So, the screen might read:

> You walk to the entrance of the Hedge Maze. Passageways in the hedge head off the the North and West. Steve_the_Barbarian and Sorcerer_Tonya are here.

$ /me wave
> Marty waves.
$ /say "Hey, what's up? Are you heading into the hedge dungeon?"
> Marty says "Hey, what's up? Are you heading into the hedge dungeon?"
> Sorcerer_Tonya waves.
> Sorcerer_Tonya says, "yup we're heading in"
> Sorcerer_Tonya invites you into the group.
$ /follow Sorcerer_Tonya

It was a lot of typing just to do pretty rudimentary stuff (and it was real time combat, so you had to type fast or have macros ready!)... but these were literally the first seeds of the modern MMO.

I'm not sure what the whole point of this post was except to think... Jeebus, we've come a long way and damn... I am old.

D&D 5e: Running Storm King's Thunder - Part 3

Source: Tumblr of Gabriel Cassata, freelance artist 
(used with permission)
This series of articles started out as "Running Nightstone" but is expanding as I delve deeper into the book and learn lessons from running my group through it. This first post is mostly generalized tips I’ve learned over the years and are applicable to almost any adventure you may be prepping.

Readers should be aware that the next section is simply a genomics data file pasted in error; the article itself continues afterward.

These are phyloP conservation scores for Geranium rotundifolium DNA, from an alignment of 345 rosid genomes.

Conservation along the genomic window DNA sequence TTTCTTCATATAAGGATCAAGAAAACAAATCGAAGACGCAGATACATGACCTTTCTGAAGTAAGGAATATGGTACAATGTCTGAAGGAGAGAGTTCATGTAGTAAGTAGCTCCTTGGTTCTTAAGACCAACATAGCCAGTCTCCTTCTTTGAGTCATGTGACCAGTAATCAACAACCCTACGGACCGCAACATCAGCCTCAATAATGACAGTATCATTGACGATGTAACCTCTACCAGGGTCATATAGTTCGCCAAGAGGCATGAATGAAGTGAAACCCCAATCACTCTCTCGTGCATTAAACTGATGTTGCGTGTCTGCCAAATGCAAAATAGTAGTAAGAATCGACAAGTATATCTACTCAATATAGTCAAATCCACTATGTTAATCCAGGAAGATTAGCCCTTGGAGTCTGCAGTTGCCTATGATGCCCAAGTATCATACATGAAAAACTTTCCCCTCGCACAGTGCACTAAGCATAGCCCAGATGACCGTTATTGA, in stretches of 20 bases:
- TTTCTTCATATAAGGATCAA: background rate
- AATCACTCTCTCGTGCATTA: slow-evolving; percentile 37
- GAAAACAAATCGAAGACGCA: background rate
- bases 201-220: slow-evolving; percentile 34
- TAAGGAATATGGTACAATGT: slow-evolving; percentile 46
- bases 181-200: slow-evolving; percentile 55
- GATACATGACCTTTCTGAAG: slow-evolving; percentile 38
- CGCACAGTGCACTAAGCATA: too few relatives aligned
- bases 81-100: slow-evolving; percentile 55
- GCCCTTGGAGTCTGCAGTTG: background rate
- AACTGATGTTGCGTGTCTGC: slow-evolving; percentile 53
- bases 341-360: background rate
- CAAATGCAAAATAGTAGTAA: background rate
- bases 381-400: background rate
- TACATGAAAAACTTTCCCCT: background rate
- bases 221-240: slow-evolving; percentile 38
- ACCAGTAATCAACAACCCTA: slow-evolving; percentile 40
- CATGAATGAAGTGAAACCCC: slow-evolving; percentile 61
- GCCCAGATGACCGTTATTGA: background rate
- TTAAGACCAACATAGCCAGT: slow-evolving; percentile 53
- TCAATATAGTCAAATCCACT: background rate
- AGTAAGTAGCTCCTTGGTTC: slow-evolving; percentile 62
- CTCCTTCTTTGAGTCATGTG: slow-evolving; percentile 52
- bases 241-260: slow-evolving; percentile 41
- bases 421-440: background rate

First off, I have to say if you are DMing Storm King and not already watching Tom Lommel's (aka Dungeon Bastard) Disorganized Play on YouTube or Twitch, you need to start right now. There are about 50 hours of content, which is a lot to take in, but there is a plethora of fantastic ideas in there if you can spend the time listening to it in the background like a podcast.

Some spoilers ahead so be warned.

Monday, April 24, 2017

D&D 5e: Hex Crawling through Storm King’s Thunder

In a Twitter conversation, +Mike Shea ( - who you should definitely be following, btw), noted that he thought Chapter 3 in Storm King’s Thunder has an excess of information about the Sword Coast and the North. From the conversation, it can be inferred that the page count could have been better spent on detailing 10 to 20 specific locations with maps, encounter locations, deeper hooks, etc. rather than spend 60 pages on 164 distinct locations, many of which only get a very small paragraph or two. He further states that the kind of information in Chapter 3 is better in a book like Sword Coast Adventurer’s Guide rather than an adventure like Storm King’s Thunder.

He is not entirely wrong… but he’s not quite right either.